The essentials and pleasures of Chinese New Year’s Feast
Happy Lunar New Year!
01 February 2022
There we have, the most important celebration according to the traditional Chinese calendar – a special moment of spectacular feast, where the most important meal of the year is communally taken with the entire family, and different generations feasting and sitting around the same table.
We have been welcomed, to the New Year's Eve party at Chateau Dufan, a restaurant of traditional Chinese cuisine in the heart of Chinatown of Milan. The city that hosts the largest Chinese community in Italy. The Chinese new year’s Eve and the last day of the celebration, which is called “Chap Go Mei” are usually the most important days of the CYN. Thus, making it extremely celebratory and flamboyant. Since 1920, the Chinese community of Paolo Sarpi street organizes the “Parade of the Dragon”. This event is always colorful with evocative costumed, much loved and taken with high regards by the Milanese. This year’s parade couldn't hold, due to the emergence of Covid but this doesn’t stop the street of Via Paolo Sarpi, from being beautiful and filled with festive decorations of lights and lanterns.
This special occasion requires some obligatory foods that is believed to bring either good health, good luck or good wealth.
Having spent about 20 years in Italy, Fan Zhang (36) hailing from Zhejiang province and the owner of Chateu Dufan, guides us around the festive table.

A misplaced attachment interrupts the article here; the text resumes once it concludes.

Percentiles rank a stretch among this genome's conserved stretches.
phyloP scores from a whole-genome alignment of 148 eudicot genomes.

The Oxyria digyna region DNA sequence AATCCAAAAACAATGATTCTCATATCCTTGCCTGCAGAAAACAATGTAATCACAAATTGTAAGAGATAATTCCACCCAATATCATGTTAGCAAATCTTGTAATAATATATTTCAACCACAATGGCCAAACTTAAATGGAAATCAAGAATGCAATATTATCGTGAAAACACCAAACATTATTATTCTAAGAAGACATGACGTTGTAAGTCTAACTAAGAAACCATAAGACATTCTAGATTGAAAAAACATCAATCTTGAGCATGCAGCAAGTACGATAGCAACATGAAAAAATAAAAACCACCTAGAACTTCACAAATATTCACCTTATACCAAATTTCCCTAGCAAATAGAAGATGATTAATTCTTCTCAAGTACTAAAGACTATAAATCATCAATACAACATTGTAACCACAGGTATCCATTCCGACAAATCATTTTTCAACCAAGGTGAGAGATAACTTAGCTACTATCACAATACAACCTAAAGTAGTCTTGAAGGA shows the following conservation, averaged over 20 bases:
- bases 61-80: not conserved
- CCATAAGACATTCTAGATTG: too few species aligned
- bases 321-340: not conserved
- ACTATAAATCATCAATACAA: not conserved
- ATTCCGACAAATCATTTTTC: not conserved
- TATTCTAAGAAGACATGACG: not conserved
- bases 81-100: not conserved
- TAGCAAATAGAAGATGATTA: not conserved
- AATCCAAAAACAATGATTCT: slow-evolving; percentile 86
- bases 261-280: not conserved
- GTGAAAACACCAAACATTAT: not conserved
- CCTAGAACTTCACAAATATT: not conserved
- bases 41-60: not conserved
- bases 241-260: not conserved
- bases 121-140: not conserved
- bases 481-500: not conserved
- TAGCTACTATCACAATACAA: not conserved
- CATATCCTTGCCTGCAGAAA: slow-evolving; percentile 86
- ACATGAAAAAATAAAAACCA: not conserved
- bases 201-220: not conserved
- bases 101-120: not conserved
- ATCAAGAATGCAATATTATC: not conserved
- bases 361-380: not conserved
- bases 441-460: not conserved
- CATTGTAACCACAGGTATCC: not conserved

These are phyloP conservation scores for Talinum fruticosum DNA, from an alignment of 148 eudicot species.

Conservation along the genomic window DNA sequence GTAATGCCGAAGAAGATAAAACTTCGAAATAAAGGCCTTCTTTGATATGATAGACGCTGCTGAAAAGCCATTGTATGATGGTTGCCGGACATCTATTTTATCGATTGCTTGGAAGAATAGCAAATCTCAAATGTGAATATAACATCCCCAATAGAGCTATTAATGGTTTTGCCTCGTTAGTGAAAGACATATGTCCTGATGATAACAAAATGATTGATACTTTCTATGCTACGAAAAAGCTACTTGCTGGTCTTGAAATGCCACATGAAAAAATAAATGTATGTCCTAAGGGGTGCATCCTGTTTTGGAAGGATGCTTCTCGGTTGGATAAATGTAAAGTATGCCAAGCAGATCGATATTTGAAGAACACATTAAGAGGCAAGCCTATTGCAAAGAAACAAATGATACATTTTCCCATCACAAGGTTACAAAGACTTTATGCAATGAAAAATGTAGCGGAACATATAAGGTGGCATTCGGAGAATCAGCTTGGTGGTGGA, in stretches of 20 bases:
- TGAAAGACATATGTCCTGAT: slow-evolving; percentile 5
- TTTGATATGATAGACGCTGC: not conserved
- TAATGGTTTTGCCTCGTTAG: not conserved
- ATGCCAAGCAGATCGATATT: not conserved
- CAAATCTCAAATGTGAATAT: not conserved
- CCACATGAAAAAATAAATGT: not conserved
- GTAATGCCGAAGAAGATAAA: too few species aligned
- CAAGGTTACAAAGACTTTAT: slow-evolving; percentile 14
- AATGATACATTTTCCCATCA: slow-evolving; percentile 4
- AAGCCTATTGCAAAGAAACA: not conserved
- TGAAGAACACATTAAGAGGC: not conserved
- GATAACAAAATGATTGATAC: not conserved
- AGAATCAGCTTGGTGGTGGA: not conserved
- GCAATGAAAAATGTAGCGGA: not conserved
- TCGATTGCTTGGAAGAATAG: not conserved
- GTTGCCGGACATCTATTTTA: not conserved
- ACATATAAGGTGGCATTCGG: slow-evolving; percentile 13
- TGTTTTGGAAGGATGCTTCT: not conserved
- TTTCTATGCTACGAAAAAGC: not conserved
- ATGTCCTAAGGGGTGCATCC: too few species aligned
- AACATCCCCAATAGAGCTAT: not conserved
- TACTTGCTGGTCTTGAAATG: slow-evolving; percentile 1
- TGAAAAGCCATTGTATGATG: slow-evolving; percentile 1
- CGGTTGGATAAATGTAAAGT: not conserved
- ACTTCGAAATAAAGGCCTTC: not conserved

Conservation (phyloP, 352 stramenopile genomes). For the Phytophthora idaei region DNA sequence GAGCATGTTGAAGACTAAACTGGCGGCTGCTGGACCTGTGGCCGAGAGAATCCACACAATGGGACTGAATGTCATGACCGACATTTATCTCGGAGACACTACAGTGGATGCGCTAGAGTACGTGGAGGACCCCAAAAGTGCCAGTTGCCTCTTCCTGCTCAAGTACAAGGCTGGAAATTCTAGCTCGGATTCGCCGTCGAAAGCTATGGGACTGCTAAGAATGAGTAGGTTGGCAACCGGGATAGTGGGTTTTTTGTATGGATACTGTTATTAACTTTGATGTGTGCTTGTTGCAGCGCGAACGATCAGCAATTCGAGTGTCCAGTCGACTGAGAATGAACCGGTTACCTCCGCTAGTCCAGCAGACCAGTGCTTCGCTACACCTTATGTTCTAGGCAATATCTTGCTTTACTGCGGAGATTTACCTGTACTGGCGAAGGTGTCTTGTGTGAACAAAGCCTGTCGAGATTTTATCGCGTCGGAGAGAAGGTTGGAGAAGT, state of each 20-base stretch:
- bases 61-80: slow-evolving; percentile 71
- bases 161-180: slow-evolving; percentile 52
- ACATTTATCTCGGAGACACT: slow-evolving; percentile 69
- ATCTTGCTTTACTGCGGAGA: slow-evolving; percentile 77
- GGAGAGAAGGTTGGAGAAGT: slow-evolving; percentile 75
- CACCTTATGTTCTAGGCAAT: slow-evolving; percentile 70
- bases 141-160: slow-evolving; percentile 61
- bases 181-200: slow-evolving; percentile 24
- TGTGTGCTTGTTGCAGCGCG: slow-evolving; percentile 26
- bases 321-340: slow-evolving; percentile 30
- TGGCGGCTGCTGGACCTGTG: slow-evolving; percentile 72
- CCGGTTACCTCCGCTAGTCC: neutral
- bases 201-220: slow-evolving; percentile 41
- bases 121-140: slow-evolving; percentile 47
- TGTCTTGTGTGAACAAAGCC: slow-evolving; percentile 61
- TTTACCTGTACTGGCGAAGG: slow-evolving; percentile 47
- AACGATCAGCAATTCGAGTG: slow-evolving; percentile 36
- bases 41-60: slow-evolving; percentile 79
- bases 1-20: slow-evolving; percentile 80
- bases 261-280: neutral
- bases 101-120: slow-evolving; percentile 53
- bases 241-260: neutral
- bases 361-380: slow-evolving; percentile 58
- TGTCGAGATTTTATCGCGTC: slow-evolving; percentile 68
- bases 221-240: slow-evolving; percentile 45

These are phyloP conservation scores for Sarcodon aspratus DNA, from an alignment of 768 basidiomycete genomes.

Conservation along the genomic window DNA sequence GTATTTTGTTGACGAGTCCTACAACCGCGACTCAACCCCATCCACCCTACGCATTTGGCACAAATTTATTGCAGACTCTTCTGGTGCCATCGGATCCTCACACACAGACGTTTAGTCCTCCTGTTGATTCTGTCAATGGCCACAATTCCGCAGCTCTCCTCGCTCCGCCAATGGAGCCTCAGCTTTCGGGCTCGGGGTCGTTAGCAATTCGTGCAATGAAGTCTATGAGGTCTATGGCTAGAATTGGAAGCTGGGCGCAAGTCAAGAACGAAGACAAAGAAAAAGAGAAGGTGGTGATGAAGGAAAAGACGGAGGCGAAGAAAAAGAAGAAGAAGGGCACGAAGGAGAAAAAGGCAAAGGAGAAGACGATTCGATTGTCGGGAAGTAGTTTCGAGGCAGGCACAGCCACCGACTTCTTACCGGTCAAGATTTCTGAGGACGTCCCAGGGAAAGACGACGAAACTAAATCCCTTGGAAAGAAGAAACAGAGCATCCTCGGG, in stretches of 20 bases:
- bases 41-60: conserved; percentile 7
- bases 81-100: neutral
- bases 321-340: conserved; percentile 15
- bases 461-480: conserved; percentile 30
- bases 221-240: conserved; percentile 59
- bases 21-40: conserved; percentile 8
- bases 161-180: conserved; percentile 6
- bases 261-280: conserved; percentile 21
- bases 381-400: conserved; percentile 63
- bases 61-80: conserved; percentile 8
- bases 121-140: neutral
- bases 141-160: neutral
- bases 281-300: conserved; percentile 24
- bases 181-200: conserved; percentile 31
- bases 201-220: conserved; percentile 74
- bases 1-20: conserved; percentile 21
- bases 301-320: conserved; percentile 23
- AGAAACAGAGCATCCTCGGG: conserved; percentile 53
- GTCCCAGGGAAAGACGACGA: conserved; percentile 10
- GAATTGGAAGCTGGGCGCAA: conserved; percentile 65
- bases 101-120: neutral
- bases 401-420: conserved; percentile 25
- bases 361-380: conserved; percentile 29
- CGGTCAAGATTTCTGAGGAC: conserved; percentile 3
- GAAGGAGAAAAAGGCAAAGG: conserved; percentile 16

«It is a tradition that you bring the most lavish dishes to the dinner. That has to be round shaped. The feasting begins once each family member has joined the table” Fan said. The feast usually differs according to each family's traditions and the peculiarities of the specific region. In China, (northern Chinese tend to eat more noodles - and they love this numbing pepper called “ma la”. In cantonese cuisine, the food is lighter and has no spices) but the one certain principle of abundance is what everyone would follow.
The immense table prepared for us in Chateu Dufan, looks overwhelming, with fancy looking peculiar dishes while Fan recalls some dishes his family used to prepare while he was living in China and that he made for us.
He shows us the most common New Year staple; this is a whole steamed fish. In Chinese, it is called Yú, which is pronounced as “surplus” thus eating it would bring the prosperity in the upcoming year.
The most peculiar looking dish is definitely the crispy chicken feet which is usually boiled and fried. Fan mentions that their texture recalls the tiger skin for the upcoming year of the Tiger.
Turning the immense round table, the kaleidoscope of dishes doesn’t stop surprising, and we continue to sample steamed lobster, on bed of soy noodles and shrimp raviolis on top. Quail eggs, sautéed shrimp octopus, dried eel and jellyfish salad. We also had duck tongues marinated in soy,
Steamed Chicken thigh cooled with peanut and chili sauce, steamed Taro weren’t left out!
What to say, Nian Nian You Yu everyone!